The concussions have started to officially pile up at an alarming rate to top end skill players in the NHL. Crosby, Giroux, Milan Michalek, Skinner, all in the past week and a half That includes the best hockey player in the world, the NHL points leader, the NHL goal leader, and one of the best young stars in the game. That is not to leave out players like Pronger, Letang, Zbynek Michalek, Robert Bortuzzo, Tyler Kennedy, Nathan Gerbe, Jochen Hecht, Corey Tropp and Cody McCormick. And that is just from three teams. What is going on? How do you break this trend? Because at this rate, the overall product of the game is eventually going to suffer immensely.
There have been ideas thrown out there that can help with this epidemic. The first one I think is the most logical one to implement and the one that seems to be talked about the most by fans. Taking the Kevlar-like material out of shoulder and elbow pads and move back to a softer shell. The shoulder/elbow pads are meant to protect the people wearing them, not become weapons that can also double as bullet deflecting material. Also improving the quality of helmets has been discussed. But that can only do so much because the concussion is caused by the brain shaking and smashing into the skull from the impact. Helmets can help with that but could never possibly put an end to the “shaking” that takes place during the trauma of a hit.
Another solution talked about is putting the red line back in the game. A lot of teams, especially the one I follow most (Penguins) use the stretch pass very efficiently. In many incidences the stretch pass is tipped into the zone while the player tipping the puck still has forward momentum. This allows the player to shorten the distance it takes to get deep into the forecheck while maintaining momentum. Thus causing some violent collisions as the forechecking player is still moving at a high rate of speed against a defensemen who is most likely stationary are still within his first three strides. As I have been told by a former NHL defenseman, who played both pre lockout and post lockout, the defensemen in the league have been on the receiving end of battering rams with the unimpeded forecheck in post lockout landscape. Throw in the trapezoid rule where the goalies could previously assist the defensemen and it makes things extremely difficult and greatly raises the risk of high speed collisions.
However there is another solution out there that has not really been discussed as much. I think of it as the pink elephant in the room because it is not going to be popular but it just may have to come back. Obstruction.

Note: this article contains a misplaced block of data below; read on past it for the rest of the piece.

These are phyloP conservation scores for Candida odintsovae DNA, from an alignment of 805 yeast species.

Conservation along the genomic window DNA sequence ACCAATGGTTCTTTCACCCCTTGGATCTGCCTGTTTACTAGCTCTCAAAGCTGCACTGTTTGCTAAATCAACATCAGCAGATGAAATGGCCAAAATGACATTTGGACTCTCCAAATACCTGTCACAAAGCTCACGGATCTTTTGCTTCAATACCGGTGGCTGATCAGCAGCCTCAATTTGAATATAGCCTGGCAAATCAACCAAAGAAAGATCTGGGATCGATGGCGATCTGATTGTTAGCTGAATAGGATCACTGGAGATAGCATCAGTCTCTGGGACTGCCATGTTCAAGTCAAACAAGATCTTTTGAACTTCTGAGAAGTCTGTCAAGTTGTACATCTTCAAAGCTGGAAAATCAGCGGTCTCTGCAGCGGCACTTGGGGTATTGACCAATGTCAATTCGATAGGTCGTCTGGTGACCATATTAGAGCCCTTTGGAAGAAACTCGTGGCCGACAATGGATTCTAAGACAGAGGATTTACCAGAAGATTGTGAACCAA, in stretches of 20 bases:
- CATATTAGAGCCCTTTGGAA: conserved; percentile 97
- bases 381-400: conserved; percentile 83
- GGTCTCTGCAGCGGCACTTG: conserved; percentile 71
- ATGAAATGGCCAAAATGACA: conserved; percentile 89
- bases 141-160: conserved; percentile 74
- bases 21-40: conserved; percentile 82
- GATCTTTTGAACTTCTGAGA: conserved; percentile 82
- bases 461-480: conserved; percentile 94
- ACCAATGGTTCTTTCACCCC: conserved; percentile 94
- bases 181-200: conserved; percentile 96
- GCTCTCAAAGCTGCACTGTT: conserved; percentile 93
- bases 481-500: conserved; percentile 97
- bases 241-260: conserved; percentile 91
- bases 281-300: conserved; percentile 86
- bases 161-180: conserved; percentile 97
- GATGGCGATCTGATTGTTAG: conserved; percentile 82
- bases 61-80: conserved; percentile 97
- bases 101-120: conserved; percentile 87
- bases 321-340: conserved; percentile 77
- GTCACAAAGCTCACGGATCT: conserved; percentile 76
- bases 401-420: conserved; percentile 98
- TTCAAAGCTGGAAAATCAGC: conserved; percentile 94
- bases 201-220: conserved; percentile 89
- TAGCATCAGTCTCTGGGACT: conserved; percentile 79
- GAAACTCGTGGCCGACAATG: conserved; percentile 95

As much as it pains me to bring up something that dried up a lot of the entertaining value of hockey, it also kept players safer. Combining the new size and strength of NHL players with the ability to get in on their forecheck unimpeded as well as the hard shelled equipment, you have a recipe for injuries, specifically concussions. Not all concussions stem from that scenario however concussions are not the only injuries sustained in those situations.
It is not the road I prefer things go down but if things continue on and star player after star player keeps going on the shelf “indefinitely” you have to start exploring all options. Even the not so popular ones.
Some other thoughts on contributing factors to concussions or ways to limit them:
The intention of the person laying down the hit. I think the answer to this next question has been lost in translation for some players in the NHL. At its simplest form what is the point of throwing a check in hockey? The correct answer is that it is a means of which to regain possession of the puck. However when you watch some of the players in recent years I am not so sure that is their primary goal. Some of these players are throwing hits for the sake of inflicting physical damage on the other player with no regard for the puck. That mindset needs to change.
Brian Burke’s bear hug rule should be applied. This would definitely have an impact on how many vicious checks from behind there currently are. By allowing the defending player to “hug” the player momentarily against the boards with his back turned you are giving the player a better option to engage the puck possessor rather than blasting him head first into the boards. It brings things into a gray area with how long a player is allowed to “hug” the other guy but nobody said the solutions would be easy.
There is no one answer on how to limit concussions in the NHL, but the league should starting thinking long and hard about some solutions. Too many players are missing time now. Some of that is because the recognition of symptoms has greatly improved, but a lot of it is how the game is being played with the modern bigger faster athletes with hard shelled equipment.
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